Talking about the "Book of Dead" dice result, this serves as a multifunctional joker which can get you out of some really tight situations. The more books you roll, the better their effect gets. One book will just trigger an event, but more books can be used to gain back some Life Points, to draw a Location card or an Equipment card, or even to clear one of your Zones of all Zombies (old survivor's rule: don't rely on rolling this result!)

As mentioned, other decks of cards include Equipment and Events, and there is even an Escape deck from which the players can draw a card if they want to re-roll some dice which have been locked down by the "Zombie" result. The Escape cards always have a minor or medium negative effect, but at least those otherwise unproductive dice can be rerolled - to what result remains to be seen…

It falls out of the scope of this review to give further details on the contents of each of these decks, but one particular nasty Zombie overlord can be triggered by a card in nearly all decks. It's the big Mutation, and this special Zombie is not placed on a player's City Board, but once it enters the game it moves always to the active player. The Mutation has several Life Points and can only be wounded by using "Gun" results. Each wound inflicted on the Mutant counts as a Victory Point when the game is over, but if a player does not kill the Mutant during his turn he is obliged to take a Mutant card (with some negative effects) when his turn is over.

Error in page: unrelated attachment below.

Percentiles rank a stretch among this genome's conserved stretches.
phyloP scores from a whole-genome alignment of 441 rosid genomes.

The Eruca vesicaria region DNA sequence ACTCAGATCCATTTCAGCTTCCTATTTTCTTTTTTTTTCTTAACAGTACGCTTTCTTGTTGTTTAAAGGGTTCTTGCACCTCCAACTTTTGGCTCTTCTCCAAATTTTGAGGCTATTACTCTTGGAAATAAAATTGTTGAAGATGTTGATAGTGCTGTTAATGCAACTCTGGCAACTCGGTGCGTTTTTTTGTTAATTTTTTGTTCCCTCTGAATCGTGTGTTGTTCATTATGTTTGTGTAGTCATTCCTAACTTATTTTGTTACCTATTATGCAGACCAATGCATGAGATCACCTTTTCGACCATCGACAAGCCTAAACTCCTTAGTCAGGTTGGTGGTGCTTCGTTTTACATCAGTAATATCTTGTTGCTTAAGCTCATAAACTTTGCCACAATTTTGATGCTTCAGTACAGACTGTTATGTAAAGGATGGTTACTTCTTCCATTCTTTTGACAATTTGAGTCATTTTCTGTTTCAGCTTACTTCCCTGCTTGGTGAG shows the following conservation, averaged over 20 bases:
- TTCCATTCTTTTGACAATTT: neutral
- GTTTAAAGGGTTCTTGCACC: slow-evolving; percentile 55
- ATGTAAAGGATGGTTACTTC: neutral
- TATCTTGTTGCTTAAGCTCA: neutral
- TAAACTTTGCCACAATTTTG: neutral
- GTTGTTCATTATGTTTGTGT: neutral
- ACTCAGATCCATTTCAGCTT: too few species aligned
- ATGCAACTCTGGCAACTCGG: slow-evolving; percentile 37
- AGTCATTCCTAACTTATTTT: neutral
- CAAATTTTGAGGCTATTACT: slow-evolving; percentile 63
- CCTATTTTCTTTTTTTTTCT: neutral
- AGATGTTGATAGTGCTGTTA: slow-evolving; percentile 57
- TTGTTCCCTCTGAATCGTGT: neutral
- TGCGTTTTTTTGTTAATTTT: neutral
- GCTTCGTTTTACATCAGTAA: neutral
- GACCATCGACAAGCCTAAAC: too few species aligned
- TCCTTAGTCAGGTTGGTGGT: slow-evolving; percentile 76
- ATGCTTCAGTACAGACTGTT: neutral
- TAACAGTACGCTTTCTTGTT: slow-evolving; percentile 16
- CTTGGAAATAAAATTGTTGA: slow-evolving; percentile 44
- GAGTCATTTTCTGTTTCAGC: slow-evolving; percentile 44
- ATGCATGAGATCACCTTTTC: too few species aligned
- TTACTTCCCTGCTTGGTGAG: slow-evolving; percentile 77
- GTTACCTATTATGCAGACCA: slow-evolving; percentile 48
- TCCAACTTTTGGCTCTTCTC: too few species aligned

The game ends when only one player character remains, when a player has gathered 5 Followers, if the Mutant loses all 20 Life Point markers or if the "Town Line" Location is drawn and a certain number of Followers are in play, but until the end the players face a rmanifold playing experience and a decision-making process which is rather unusual for tactical dice games. Indeed, the mechanism chosen for dice rolling certainly is well known from many games, but the tactical opportunities for re-rolling and for using the dice are much wider than in other games based on a comparable mechanism. Usually the players have to balance their different needs (kill Zombies, fend off the Mutation, collect useful stuff, visit Locations and hire Followers), and here a number of 5 dice is rather restricted if it comes to tackling more than two problems at a time.